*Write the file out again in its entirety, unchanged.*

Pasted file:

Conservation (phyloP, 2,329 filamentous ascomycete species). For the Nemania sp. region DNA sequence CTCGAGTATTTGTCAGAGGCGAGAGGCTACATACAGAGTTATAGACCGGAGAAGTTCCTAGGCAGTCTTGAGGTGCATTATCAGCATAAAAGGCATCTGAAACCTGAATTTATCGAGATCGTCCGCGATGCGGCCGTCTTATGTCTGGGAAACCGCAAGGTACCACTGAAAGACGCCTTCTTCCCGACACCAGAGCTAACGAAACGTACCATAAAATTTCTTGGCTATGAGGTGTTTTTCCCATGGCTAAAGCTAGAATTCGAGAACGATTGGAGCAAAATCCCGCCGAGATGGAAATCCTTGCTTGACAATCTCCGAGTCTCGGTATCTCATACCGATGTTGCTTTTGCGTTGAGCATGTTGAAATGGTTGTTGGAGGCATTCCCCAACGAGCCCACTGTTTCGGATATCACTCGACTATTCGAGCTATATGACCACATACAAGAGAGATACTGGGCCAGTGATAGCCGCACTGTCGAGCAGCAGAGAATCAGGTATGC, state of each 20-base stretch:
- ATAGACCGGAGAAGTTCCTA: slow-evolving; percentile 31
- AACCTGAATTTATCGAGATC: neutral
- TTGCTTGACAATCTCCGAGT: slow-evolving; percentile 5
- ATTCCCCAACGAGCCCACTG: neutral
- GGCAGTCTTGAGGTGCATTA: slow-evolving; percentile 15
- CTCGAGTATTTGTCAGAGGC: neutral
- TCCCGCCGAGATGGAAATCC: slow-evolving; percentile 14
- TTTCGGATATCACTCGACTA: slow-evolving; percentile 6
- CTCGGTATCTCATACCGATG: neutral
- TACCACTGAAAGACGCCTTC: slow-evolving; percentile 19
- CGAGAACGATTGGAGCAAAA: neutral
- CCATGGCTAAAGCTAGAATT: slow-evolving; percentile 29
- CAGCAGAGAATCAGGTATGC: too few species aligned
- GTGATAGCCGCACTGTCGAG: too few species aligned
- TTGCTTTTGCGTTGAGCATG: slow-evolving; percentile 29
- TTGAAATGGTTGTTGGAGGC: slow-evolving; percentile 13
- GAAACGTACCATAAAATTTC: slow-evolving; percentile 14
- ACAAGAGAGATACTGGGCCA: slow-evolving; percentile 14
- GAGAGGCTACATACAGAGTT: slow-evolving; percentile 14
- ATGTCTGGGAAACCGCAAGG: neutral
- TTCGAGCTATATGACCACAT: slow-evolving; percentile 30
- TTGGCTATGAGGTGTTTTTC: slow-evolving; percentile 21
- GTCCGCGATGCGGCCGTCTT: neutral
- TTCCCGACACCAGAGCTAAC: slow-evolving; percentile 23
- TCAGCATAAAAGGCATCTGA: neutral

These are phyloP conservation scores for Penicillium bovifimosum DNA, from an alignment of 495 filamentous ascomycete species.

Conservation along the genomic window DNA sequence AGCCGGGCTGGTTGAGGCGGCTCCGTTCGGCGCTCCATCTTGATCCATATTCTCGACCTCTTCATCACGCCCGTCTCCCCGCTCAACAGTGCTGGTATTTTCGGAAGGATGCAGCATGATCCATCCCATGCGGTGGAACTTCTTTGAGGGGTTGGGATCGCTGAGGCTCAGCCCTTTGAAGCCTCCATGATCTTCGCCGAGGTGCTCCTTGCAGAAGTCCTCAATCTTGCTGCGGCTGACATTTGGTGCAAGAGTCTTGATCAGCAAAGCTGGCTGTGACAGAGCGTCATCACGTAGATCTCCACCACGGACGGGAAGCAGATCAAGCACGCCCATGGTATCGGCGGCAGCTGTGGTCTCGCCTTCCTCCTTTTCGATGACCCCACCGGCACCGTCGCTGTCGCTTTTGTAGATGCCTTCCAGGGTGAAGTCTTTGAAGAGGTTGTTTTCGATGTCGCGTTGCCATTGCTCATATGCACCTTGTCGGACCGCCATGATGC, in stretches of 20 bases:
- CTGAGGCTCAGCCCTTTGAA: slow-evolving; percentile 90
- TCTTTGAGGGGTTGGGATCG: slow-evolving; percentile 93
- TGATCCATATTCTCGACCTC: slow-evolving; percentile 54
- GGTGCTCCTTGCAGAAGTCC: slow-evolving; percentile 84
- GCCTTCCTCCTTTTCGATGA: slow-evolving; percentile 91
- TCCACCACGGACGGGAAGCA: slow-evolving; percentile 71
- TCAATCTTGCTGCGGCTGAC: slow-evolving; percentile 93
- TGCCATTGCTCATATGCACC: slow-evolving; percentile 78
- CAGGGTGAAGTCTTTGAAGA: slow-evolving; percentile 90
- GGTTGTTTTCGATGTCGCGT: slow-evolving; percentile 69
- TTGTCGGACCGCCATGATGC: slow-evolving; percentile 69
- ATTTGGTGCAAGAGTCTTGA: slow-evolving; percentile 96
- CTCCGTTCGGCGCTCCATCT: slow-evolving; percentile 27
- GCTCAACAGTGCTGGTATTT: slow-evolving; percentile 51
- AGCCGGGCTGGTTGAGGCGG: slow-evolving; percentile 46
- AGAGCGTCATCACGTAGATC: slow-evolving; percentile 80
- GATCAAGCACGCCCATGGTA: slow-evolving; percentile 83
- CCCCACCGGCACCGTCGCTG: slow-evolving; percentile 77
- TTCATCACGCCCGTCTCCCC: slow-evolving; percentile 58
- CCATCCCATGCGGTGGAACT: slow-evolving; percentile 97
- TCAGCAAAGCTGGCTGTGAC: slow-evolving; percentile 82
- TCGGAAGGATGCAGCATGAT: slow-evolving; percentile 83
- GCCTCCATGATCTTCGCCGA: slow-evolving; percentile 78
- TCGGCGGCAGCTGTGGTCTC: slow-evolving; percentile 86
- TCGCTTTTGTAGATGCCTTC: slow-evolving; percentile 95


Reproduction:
Conservation (phyloP, 2,329 filamentous ascomycete species). For the Nemania sp. region DNA sequence CTCGAGTATTTGTCAGAGGCGAGAGGCTACATACAGAGTTATAGACCGGAGAAGTTCCTAGGCAGTCTTGAGGTGCATTATCAGCATAAAAGGCATCTGAAACCTGAATTTATCGAGATCGTCCGCGATGCGGCCGTCTTATGTCTGGGAAACCGCAAGGTACCACTGAAAGACGCCTTCTTCCCGACACCAGAGCTAACGAAACGTACCATAAAATTTCTTGGCTATGAGGTGTTTTTCCCATGGCTAAAGCTAGAATTCGAGAACGATTGGAGCAAAATCCCGCCGAGATGGAAATCCTTGCTTGACAATCTCCGAGTCTCGGTATCTCATACCGATGTTGCTTTTGCGTTGAGCATGTTGAAATGGTTGTTGGAGGCATTCCCCAACGAGCCCACTGTTTCGGATATCACTCGACTATTCGAGCTATATGACCACATACAAGAGAGATACTGGGCCAGTGATAGCCGCACTGTCGAGCAGCAGAGAATCAGGTATGC, state of each 20-base stretch:
- ATAGACCGGAGAAGTTCCTA: slow-evolving; percentile 31
- AACCTGAATTTATCGAGATC: neutral
- TTGCTTGACAATCTCCGAGT: slow-evolving; percentile 5
- ATTCCCCAACGAGCCCACTG: neutral
- GGCAGTCTTGAGGTGCATTA: slow-evolving; percentile 15
- CTCGAGTATTTGTCAGAGGC: neutral
- TCCCGCCGAGATGGAAATCC: slow-evolving; percentile 14
- TTTCGGATATCACTCGACTA: slow-evolving; percentile 6
- CTCGGTATCTCATACCGATG: neutral
- TACCACTGAAAGACGCCTTC: slow-evolving; percentile 19
- CGAGAACGATTGGAGCAAAA: neutral
- CCATGGCTAAAGCTAGAATT: slow-evolving; percentile 29
- CAGCAGAGAATCAGGTATGC: too few species aligned
- GTGATAGCCGCACTGTCGAG: too few species aligned
- TTGCTTTTGCGTTGAGCATG: slow-evolving; percentile 29
- TTGAAATGGTTGTTGGAGGC: slow-evolving; percentile 13
- GAAACGTACCATAAAATTTC: slow-evolving; percentile 14
- ACAAGAGAGATACTGGGCCA: slow-evolving; percentile 14
- GAGAGGCTACATACAGAGTT: slow-evolving; percentile 14
- ATGTCTGGGAAACCGCAAGG: neutral
- TTCGAGCTATATGACCACAT: slow-evolving; percentile 30
- TTGGCTATGAGGTGTTTTTC: slow-evolving; percentile 21
- GTCCGCGATGCGGCCGTCTT: neutral
- TTCCCGACACCAGAGCTAAC: slow-evolving; percentile 23
- TCAGCATAAAAGGCATCTGA: neutral

These are phyloP conservation scores for Penicillium bovifimosum DNA, from an alignment of 495 filamentous ascomycete species.

Conservation along the genomic window DNA sequence AGCCGGGCTGGTTGAGGCGGCTCCGTTCGGCGCTCCATCTTGATCCATATTCTCGACCTCTTCATCACGCCCGTCTCCCCGCTCAACAGTGCTGGTATTTTCGGAAGGATGCAGCATGATCCATCCCATGCGGTGGAACTTCTTTGAGGGGTTGGGATCGCTGAGGCTCAGCCCTTTGAAGCCTCCATGATCTTCGCCGAGGTGCTCCTTGCAGAAGTCCTCAATCTTGCTGCGGCTGACATTTGGTGCAAGAGTCTTGATCAGCAAAGCTGGCTGTGACAGAGCGTCATCACGTAGATCTCCACCACGGACGGGAAGCAGATCAAGCACGCCCATGGTATCGGCGGCAGCTGTGGTCTCGCCTTCCTCCTTTTCGATGACCCCACCGGCACCGTCGCTGTCGCTTTTGTAGATGCCTTCCAGGGTGAAGTCTTTGAAGAGGTTGTTTTCGATGTCGCGTTGCCATTGCTCATATGCACCTTGTCGGACCGCCATGATGC, in stretches of 20 bases:
- CTGAGGCTCAGCCCTTTGAA: slow-evolving; percentile 90
- TCTTTGAGGGGTTGGGATCG: slow-evolving; percentile 93
- TGATCCATATTCTCGACCTC: slow-evolving; percentile 54
- GGTGCTCCTTGCAGAAGTCC: slow-evolving; percentile 84
- GCCTTCCTCCTTTTCGATGA: slow-evolving; percentile 91
- TCCACCACGGACGGGAAGCA: slow-evolving; percentile 71
- TCAATCTTGCTGCGGCTGAC: slow-evolving; percentile 93
- TGCCATTGCTCATATGCACC: slow-evolving; percentile 78
- CAGGGTGAAGTCTTTGAAGA: slow-evolving; percentile 90
- GGTTGTTTTCGATGTCGCGT: slow-evolving; percentile 69
- TTGTCGGACCGCCATGATGC: slow-evolving; percentile 69
- ATTTGGTGCAAGAGTCTTGA: slow-evolving; percentile 96
- CTCCGTTCGGCGCTCCATCT: slow-evolving; percentile 27
- GCTCAACAGTGCTGGTATTT: slow-evolving; percentile 51
- AGCCGGGCTGGTTGAGGCGG: slow-evolving; percentile 46
- AGAGCGTCATCACGTAGATC: slow-evolving; percentile 80
- GATCAAGCACGCCCATGGTA: slow-evolving; percentile 83
- CCCCACCGGCACCGTCGCTG: slow-evolving; percentile 77
- TTCATCACGCCCGTCTCCCC: slow-evolving; percentile 58
- CCATCCCATGCGGTGGAACT: slow-evolving; percentile 97
- TCAGCAAAGCTGGCTGTGAC: slow-evolving; percentile 82
- TCGGAAGGATGCAGCATGAT: slow-evolving; percentile 83
- GCCTCCATGATCTTCGCCGA: slow-evolving; percentile 78
- TCGGCGGCAGCTGTGGTCTC: slow-evolving; percentile 86
- TCGCTTTTGTAGATGCCTTC: slow-evolving; percentile 95